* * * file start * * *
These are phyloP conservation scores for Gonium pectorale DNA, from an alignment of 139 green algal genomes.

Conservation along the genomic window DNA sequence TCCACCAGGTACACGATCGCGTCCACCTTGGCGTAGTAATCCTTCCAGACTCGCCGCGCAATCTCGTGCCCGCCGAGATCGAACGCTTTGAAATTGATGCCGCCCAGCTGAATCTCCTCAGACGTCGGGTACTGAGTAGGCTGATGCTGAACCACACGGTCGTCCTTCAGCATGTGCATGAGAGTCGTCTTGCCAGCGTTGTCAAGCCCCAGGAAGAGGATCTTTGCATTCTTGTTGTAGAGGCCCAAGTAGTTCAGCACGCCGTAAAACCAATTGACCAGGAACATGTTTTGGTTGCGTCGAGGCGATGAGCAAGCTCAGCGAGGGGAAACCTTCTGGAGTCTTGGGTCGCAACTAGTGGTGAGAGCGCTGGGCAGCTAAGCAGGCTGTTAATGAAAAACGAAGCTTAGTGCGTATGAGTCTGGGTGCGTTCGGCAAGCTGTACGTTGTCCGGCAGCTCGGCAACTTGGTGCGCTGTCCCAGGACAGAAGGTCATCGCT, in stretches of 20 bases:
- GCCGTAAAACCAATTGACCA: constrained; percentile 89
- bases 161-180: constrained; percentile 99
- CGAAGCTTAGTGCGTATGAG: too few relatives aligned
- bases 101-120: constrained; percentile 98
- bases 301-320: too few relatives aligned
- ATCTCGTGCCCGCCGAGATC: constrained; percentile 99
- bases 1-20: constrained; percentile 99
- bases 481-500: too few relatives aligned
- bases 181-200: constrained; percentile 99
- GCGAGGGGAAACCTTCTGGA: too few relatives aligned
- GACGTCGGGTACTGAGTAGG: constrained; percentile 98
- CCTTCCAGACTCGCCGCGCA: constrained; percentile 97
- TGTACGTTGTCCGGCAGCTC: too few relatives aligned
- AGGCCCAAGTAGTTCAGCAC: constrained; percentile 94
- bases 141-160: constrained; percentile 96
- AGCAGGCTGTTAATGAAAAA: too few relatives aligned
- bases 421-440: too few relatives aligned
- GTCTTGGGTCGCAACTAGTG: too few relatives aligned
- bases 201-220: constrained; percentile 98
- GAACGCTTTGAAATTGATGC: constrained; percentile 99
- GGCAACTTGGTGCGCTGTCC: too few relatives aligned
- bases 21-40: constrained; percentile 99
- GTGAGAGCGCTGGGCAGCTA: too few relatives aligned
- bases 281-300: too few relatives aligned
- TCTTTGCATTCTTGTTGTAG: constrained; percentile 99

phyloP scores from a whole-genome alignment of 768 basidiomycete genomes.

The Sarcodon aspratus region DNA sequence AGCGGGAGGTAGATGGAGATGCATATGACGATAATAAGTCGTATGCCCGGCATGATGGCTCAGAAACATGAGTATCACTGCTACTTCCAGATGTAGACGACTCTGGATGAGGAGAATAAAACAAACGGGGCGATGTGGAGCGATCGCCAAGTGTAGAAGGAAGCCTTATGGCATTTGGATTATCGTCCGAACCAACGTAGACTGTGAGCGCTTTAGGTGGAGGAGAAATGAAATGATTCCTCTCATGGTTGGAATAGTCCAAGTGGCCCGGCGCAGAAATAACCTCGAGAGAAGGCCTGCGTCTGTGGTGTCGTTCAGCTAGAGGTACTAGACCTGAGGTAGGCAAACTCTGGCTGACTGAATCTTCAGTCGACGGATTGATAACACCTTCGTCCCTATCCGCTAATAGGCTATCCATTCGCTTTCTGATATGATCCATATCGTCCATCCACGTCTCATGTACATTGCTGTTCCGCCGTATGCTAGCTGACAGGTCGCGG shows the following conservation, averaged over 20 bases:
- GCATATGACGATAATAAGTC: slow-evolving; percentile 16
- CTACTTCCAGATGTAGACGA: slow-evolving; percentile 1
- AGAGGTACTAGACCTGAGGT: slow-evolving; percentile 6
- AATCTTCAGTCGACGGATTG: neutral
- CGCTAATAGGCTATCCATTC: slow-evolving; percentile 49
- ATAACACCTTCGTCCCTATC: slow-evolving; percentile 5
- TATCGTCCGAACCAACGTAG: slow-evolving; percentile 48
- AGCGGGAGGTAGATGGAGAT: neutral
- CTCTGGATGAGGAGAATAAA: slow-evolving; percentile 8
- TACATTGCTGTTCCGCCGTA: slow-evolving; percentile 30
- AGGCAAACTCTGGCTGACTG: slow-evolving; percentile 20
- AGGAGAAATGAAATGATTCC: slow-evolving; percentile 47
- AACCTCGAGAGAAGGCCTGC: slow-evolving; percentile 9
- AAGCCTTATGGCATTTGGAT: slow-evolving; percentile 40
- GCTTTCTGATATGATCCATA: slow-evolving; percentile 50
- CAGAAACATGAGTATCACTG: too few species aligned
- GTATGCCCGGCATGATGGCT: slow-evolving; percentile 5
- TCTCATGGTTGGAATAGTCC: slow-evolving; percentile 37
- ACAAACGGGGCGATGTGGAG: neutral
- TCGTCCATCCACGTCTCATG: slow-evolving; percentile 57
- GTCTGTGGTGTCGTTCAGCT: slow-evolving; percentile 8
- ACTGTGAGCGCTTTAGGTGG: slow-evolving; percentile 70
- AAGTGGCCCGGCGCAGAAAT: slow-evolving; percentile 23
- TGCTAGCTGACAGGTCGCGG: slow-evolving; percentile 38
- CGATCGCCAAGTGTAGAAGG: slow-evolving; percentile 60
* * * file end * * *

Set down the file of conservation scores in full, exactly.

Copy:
These are phyloP conservation scores for Gonium pectorale DNA, from an alignment of 139 green algal genomes.

Conservation along the genomic window DNA sequence TCCACCAGGTACACGATCGCGTCCACCTTGGCGTAGTAATCCTTCCAGACTCGCCGCGCAATCTCGTGCCCGCCGAGATCGAACGCTTTGAAATTGATGCCGCCCAGCTGAATCTCCTCAGACGTCGGGTACTGAGTAGGCTGATGCTGAACCACACGGTCGTCCTTCAGCATGTGCATGAGAGTCGTCTTGCCAGCGTTGTCAAGCCCCAGGAAGAGGATCTTTGCATTCTTGTTGTAGAGGCCCAAGTAGTTCAGCACGCCGTAAAACCAATTGACCAGGAACATGTTTTGGTTGCGTCGAGGCGATGAGCAAGCTCAGCGAGGGGAAACCTTCTGGAGTCTTGGGTCGCAACTAGTGGTGAGAGCGCTGGGCAGCTAAGCAGGCTGTTAATGAAAAACGAAGCTTAGTGCGTATGAGTCTGGGTGCGTTCGGCAAGCTGTACGTTGTCCGGCAGCTCGGCAACTTGGTGCGCTGTCCCAGGACAGAAGGTCATCGCT, in stretches of 20 bases:
- GCCGTAAAACCAATTGACCA: constrained; percentile 89
- bases 161-180: constrained; percentile 99
- CGAAGCTTAGTGCGTATGAG: too few relatives aligned
- bases 101-120: constrained; percentile 98
- bases 301-320: too few relatives aligned
- ATCTCGTGCCCGCCGAGATC: constrained; percentile 99
- bases 1-20: constrained; percentile 99
- bases 481-500: too few relatives aligned
- bases 181-200: constrained; percentile 99
- GCGAGGGGAAACCTTCTGGA: too few relatives aligned
- GACGTCGGGTACTGAGTAGG: constrained; percentile 98
- CCTTCCAGACTCGCCGCGCA: constrained; percentile 97
- TGTACGTTGTCCGGCAGCTC: too few relatives aligned
- AGGCCCAAGTAGTTCAGCAC: constrained; percentile 94
- bases 141-160: constrained; percentile 96
- AGCAGGCTGTTAATGAAAAA: too few relatives aligned
- bases 421-440: too few relatives aligned
- GTCTTGGGTCGCAACTAGTG: too few relatives aligned
- bases 201-220: constrained; percentile 98
- GAACGCTTTGAAATTGATGC: constrained; percentile 99
- GGCAACTTGGTGCGCTGTCC: too few relatives aligned
- bases 21-40: constrained; percentile 99
- GTGAGAGCGCTGGGCAGCTA: too few relatives aligned
- bases 281-300: too few relatives aligned
- TCTTTGCATTCTTGTTGTAG: constrained; percentile 99

phyloP scores from a whole-genome alignment of 768 basidiomycete genomes.

The Sarcodon aspratus region DNA sequence AGCGGGAGGTAGATGGAGATGCATATGACGATAATAAGTCGTATGCCCGGCATGATGGCTCAGAAACATGAGTATCACTGCTACTTCCAGATGTAGACGACTCTGGATGAGGAGAATAAAACAAACGGGGCGATGTGGAGCGATCGCCAAGTGTAGAAGGAAGCCTTATGGCATTTGGATTATCGTCCGAACCAACGTAGACTGTGAGCGCTTTAGGTGGAGGAGAAATGAAATGATTCCTCTCATGGTTGGAATAGTCCAAGTGGCCCGGCGCAGAAATAACCTCGAGAGAAGGCCTGCGTCTGTGGTGTCGTTCAGCTAGAGGTACTAGACCTGAGGTAGGCAAACTCTGGCTGACTGAATCTTCAGTCGACGGATTGATAACACCTTCGTCCCTATCCGCTAATAGGCTATCCATTCGCTTTCTGATATGATCCATATCGTCCATCCACGTCTCATGTACATTGCTGTTCCGCCGTATGCTAGCTGACAGGTCGCGG shows the following conservation, averaged over 20 bases:
- GCATATGACGATAATAAGTC: slow-evolving; percentile 16
- CTACTTCCAGATGTAGACGA: slow-evolving; percentile 1
- AGAGGTACTAGACCTGAGGT: slow-evolving; percentile 6
- AATCTTCAGTCGACGGATTG: neutral
- CGCTAATAGGCTATCCATTC: slow-evolving; percentile 49
- ATAACACCTTCGTCCCTATC: slow-evolving; percentile 5
- TATCGTCCGAACCAACGTAG: slow-evolving; percentile 48
- AGCGGGAGGTAGATGGAGAT: neutral
- CTCTGGATGAGGAGAATAAA: slow-evolving; percentile 8
- TACATTGCTGTTCCGCCGTA: slow-evolving; percentile 30
- AGGCAAACTCTGGCTGACTG: slow-evolving; percentile 20
- AGGAGAAATGAAATGATTCC: slow-evolving; percentile 47
- AACCTCGAGAGAAGGCCTGC: slow-evolving; percentile 9
- AAGCCTTATGGCATTTGGAT: slow-evolving; percentile 40
- GCTTTCTGATATGATCCATA: slow-evolving; percentile 50
- CAGAAACATGAGTATCACTG: too few species aligned
- GTATGCCCGGCATGATGGCT: slow-evolving; percentile 5
- TCTCATGGTTGGAATAGTCC: slow-evolving; percentile 37
- ACAAACGGGGCGATGTGGAG: neutral
- TCGTCCATCCACGTCTCATG: slow-evolving; percentile 57
- GTCTGTGGTGTCGTTCAGCT: slow-evolving; percentile 8
- ACTGTGAGCGCTTTAGGTGG: slow-evolving; percentile 70
- AAGTGGCCCGGCGCAGAAAT: slow-evolving; percentile 23
- TGCTAGCTGACAGGTCGCGG: slow-evolving; percentile 38
- CGATCGCCAAGTGTAGAAGG: slow-evolving; percentile 60